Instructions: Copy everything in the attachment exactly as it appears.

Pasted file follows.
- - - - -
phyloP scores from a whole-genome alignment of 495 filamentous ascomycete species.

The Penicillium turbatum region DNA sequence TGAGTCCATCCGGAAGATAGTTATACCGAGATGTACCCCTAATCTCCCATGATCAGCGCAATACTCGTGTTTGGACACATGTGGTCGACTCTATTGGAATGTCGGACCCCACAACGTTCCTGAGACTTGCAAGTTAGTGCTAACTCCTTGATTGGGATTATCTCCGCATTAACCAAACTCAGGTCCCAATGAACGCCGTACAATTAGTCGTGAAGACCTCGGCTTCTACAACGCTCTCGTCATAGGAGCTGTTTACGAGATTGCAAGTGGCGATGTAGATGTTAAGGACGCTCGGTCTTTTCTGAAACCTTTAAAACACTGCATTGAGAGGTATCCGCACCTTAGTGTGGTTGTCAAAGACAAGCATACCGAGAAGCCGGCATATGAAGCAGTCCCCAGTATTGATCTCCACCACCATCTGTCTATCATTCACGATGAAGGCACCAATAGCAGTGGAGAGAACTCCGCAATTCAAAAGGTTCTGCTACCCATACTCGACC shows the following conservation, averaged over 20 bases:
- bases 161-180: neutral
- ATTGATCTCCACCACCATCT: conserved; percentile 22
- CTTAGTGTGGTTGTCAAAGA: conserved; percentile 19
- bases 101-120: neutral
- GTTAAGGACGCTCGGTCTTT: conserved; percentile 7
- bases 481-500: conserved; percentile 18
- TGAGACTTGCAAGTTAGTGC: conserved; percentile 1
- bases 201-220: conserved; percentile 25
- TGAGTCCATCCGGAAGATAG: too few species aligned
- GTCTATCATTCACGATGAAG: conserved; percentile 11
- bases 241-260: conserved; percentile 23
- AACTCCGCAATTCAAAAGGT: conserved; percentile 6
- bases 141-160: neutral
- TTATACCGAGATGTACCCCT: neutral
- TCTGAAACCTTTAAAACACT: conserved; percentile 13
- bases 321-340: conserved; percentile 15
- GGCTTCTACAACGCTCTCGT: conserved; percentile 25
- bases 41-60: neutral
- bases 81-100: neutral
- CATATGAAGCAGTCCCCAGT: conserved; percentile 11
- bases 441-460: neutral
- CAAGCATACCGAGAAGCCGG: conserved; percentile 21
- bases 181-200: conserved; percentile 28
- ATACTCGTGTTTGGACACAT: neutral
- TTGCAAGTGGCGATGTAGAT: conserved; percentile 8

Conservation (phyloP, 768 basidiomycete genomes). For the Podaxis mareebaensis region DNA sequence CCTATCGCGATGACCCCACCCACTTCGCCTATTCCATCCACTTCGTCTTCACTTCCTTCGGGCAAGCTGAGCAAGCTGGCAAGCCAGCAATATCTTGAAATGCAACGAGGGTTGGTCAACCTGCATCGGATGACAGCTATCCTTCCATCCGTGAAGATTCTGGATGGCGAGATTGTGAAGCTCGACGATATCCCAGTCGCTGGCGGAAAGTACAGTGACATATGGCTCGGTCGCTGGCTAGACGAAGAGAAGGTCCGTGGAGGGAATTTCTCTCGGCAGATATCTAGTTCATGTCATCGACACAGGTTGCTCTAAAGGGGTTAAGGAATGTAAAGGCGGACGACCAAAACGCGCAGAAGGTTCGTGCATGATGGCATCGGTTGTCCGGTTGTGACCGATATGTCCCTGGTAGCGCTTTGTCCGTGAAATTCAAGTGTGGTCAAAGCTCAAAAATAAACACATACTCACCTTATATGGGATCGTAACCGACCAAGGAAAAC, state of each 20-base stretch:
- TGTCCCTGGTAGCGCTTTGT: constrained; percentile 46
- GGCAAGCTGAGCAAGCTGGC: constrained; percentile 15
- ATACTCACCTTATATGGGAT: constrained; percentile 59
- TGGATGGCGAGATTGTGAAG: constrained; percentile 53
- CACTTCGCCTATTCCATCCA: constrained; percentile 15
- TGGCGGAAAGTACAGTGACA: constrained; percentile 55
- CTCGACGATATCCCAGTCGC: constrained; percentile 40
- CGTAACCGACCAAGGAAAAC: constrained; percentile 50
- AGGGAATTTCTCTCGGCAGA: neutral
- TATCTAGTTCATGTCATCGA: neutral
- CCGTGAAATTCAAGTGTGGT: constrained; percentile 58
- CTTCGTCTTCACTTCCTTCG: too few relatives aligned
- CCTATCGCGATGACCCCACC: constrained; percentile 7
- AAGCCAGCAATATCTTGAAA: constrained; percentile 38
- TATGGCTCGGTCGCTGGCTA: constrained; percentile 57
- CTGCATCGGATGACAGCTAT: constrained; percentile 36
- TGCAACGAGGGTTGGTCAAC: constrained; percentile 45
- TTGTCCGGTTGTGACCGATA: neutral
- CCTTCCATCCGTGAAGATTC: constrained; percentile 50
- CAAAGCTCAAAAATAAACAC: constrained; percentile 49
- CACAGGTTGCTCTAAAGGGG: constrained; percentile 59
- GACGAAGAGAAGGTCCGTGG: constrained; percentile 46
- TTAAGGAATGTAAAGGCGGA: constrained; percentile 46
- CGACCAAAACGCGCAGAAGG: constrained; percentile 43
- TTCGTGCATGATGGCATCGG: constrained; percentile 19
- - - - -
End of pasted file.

phyloP scores from a whole-genome alignment of 495 filamentous ascomycete species.

The Penicillium turbatum region DNA sequence TGAGTCCATCCGGAAGATAGTTATACCGAGATGTACCCCTAATCTCCCATGATCAGCGCAATACTCGTGTTTGGACACATGTGGTCGACTCTATTGGAATGTCGGACCCCACAACGTTCCTGAGACTTGCAAGTTAGTGCTAACTCCTTGATTGGGATTATCTCCGCATTAACCAAACTCAGGTCCCAATGAACGCCGTACAATTAGTCGTGAAGACCTCGGCTTCTACAACGCTCTCGTCATAGGAGCTGTTTACGAGATTGCAAGTGGCGATGTAGATGTTAAGGACGCTCGGTCTTTTCTGAAACCTTTAAAACACTGCATTGAGAGGTATCCGCACCTTAGTGTGGTTGTCAAAGACAAGCATACCGAGAAGCCGGCATATGAAGCAGTCCCCAGTATTGATCTCCACCACCATCTGTCTATCATTCACGATGAAGGCACCAATAGCAGTGGAGAGAACTCCGCAATTCAAAAGGTTCTGCTACCCATACTCGACC shows the following conservation, averaged over 20 bases:
- bases 161-180: neutral
- ATTGATCTCCACCACCATCT: conserved; percentile 22
- CTTAGTGTGGTTGTCAAAGA: conserved; percentile 19
- bases 101-120: neutral
- GTTAAGGACGCTCGGTCTTT: conserved; percentile 7
- bases 481-500: conserved; percentile 18
- TGAGACTTGCAAGTTAGTGC: conserved; percentile 1
- bases 201-220: conserved; percentile 25
- TGAGTCCATCCGGAAGATAG: too few species aligned
- GTCTATCATTCACGATGAAG: conserved; percentile 11
- bases 241-260: conserved; percentile 23
- AACTCCGCAATTCAAAAGGT: conserved; percentile 6
- bases 141-160: neutral
- TTATACCGAGATGTACCCCT: neutral
- TCTGAAACCTTTAAAACACT: conserved; percentile 13
- bases 321-340: conserved; percentile 15
- GGCTTCTACAACGCTCTCGT: conserved; percentile 25
- bases 41-60: neutral
- bases 81-100: neutral
- CATATGAAGCAGTCCCCAGT: conserved; percentile 11
- bases 441-460: neutral
- CAAGCATACCGAGAAGCCGG: conserved; percentile 21
- bases 181-200: conserved; percentile 28
- ATACTCGTGTTTGGACACAT: neutral
- TTGCAAGTGGCGATGTAGAT: conserved; percentile 8

Conservation (phyloP, 768 basidiomycete genomes). For the Podaxis mareebaensis region DNA sequence CCTATCGCGATGACCCCACCCACTTCGCCTATTCCATCCACTTCGTCTTCACTTCCTTCGGGCAAGCTGAGCAAGCTGGCAAGCCAGCAATATCTTGAAATGCAACGAGGGTTGGTCAACCTGCATCGGATGACAGCTATCCTTCCATCCGTGAAGATTCTGGATGGCGAGATTGTGAAGCTCGACGATATCCCAGTCGCTGGCGGAAAGTACAGTGACATATGGCTCGGTCGCTGGCTAGACGAAGAGAAGGTCCGTGGAGGGAATTTCTCTCGGCAGATATCTAGTTCATGTCATCGACACAGGTTGCTCTAAAGGGGTTAAGGAATGTAAAGGCGGACGACCAAAACGCGCAGAAGGTTCGTGCATGATGGCATCGGTTGTCCGGTTGTGACCGATATGTCCCTGGTAGCGCTTTGTCCGTGAAATTCAAGTGTGGTCAAAGCTCAAAAATAAACACATACTCACCTTATATGGGATCGTAACCGACCAAGGAAAAC, state of each 20-base stretch:
- TGTCCCTGGTAGCGCTTTGT: constrained; percentile 46
- GGCAAGCTGAGCAAGCTGGC: constrained; percentile 15
- ATACTCACCTTATATGGGAT: constrained; percentile 59
- TGGATGGCGAGATTGTGAAG: constrained; percentile 53
- CACTTCGCCTATTCCATCCA: constrained; percentile 15
- TGGCGGAAAGTACAGTGACA: constrained; percentile 55
- CTCGACGATATCCCAGTCGC: constrained; percentile 40
- CGTAACCGACCAAGGAAAAC: constrained; percentile 50
- AGGGAATTTCTCTCGGCAGA: neutral
- TATCTAGTTCATGTCATCGA: neutral
- CCGTGAAATTCAAGTGTGGT: constrained; percentile 58
- CTTCGTCTTCACTTCCTTCG: too few relatives aligned
- CCTATCGCGATGACCCCACC: constrained; percentile 7
- AAGCCAGCAATATCTTGAAA: constrained; percentile 38
- TATGGCTCGGTCGCTGGCTA: constrained; percentile 57
- CTGCATCGGATGACAGCTAT: constrained; percentile 36
- TGCAACGAGGGTTGGTCAAC: constrained; percentile 45
- TTGTCCGGTTGTGACCGATA: neutral
- CCTTCCATCCGTGAAGATTC: constrained; percentile 50
- CAAAGCTCAAAAATAAACAC: constrained; percentile 49
- CACAGGTTGCTCTAAAGGGG: constrained; percentile 59
- GACGAAGAGAAGGTCCGTGG: constrained; percentile 46
- TTAAGGAATGTAAAGGCGGA: constrained; percentile 46
- CGACCAAAACGCGCAGAAGG: constrained; percentile 43
- TTCGTGCATGATGGCATCGG: constrained; percentile 19